• Welbel, S. ‘Käthe Kollwitz and Otto Nagel: Two Exhibitions of „Progressive Artists” at the Zachęta in the Framework of Cultural Cooperation with the German Democratic Republic’. Ikonotheka, no. 26, pp. 111–136, 2016

[1] Cf. Stanisław Welbel, ‘Käthe Kollwitz and Otto Nagel: Two Exhibitions of “Progressive Artists” at the Zachęta in the Framework of Cultural Cooperation with the German Democratic Republic’, Ikonotheka, no. 26, pp. 111–136, 2016.
[2] ‘Otwarcie wystawy Otto Nagla w „Zachęcie”’, Express Wieczorny, no. 124 (26 May), 1955.
[3] Urszula Pomorska, ‘Żarliwy piewca Weddingu’, Express Wieczorny, no. 135 (8 July), 1955.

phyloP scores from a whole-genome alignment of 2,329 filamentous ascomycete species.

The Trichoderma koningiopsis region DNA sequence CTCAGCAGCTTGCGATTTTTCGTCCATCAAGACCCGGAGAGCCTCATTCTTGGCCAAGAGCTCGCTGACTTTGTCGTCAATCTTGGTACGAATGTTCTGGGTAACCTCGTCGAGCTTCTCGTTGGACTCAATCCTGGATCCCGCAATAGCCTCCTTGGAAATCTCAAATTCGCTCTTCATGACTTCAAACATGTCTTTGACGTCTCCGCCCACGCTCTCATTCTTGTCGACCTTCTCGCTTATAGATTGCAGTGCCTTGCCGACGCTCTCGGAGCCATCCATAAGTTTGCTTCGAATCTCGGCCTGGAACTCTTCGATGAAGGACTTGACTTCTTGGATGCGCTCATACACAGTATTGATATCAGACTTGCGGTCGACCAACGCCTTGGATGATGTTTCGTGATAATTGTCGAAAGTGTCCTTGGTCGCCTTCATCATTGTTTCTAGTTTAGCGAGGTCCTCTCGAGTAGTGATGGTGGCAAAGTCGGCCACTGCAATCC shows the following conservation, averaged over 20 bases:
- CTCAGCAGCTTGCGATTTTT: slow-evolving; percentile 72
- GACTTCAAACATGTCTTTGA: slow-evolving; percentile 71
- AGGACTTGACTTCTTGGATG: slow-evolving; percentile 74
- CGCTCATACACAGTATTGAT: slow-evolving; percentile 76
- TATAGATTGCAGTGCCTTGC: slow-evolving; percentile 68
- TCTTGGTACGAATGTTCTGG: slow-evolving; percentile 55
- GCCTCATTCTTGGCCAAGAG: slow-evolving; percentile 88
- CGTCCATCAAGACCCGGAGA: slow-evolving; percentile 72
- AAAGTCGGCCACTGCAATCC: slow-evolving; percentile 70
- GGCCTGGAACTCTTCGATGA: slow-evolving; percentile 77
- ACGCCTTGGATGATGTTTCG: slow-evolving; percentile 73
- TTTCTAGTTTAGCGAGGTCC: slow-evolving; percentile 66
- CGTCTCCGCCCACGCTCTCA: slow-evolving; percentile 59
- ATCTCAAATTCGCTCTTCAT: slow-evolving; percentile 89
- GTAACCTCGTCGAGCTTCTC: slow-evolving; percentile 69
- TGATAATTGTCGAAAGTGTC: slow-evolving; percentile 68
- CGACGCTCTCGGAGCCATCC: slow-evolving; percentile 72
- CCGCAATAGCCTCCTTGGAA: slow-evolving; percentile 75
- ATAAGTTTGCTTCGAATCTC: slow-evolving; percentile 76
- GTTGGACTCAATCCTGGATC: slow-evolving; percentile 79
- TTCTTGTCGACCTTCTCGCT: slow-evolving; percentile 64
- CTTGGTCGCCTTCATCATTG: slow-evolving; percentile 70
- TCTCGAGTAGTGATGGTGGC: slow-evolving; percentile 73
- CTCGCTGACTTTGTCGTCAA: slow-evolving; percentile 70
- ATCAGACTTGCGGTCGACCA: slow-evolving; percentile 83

[4] Helena Krajewska, Wystawa prac malarskich Otto Nagla. Niemiecka Republika Demokratyczna, exh. cat., Warsaw: Centralne Biuro Wystaw Artystycznych, 1955, p. 3.
[5] Ibid.
[6] Elżbieta Sztekker, ‘Otto Nagel — malarz proletariackiego Berlina’, Po Prostu, no. 24 (12 June), 1955.
[7] Pomorska.
[8] [b.a.], Przegląd Kulturalny, no. 26, 1955.
[9] Files of the Committee for Cultural Cooperation with Foreign Countries, New Files Archive, no. 152, folder: Impreza nr 329, NRD, pkt 73, ‘Sprawozdanie z pobytu w Polsce profesora Nagla z małżonką’, D. Żmij, p. 38.

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    Otto Nagel


Exhibition of paintings by Otto Nagel (East Germany)
24.05 – 12.06.1955

Zachęta Central Bureau of Art Exhibitions (CBWA)
pl. Małachowskiego 3, 00-916 Warsaw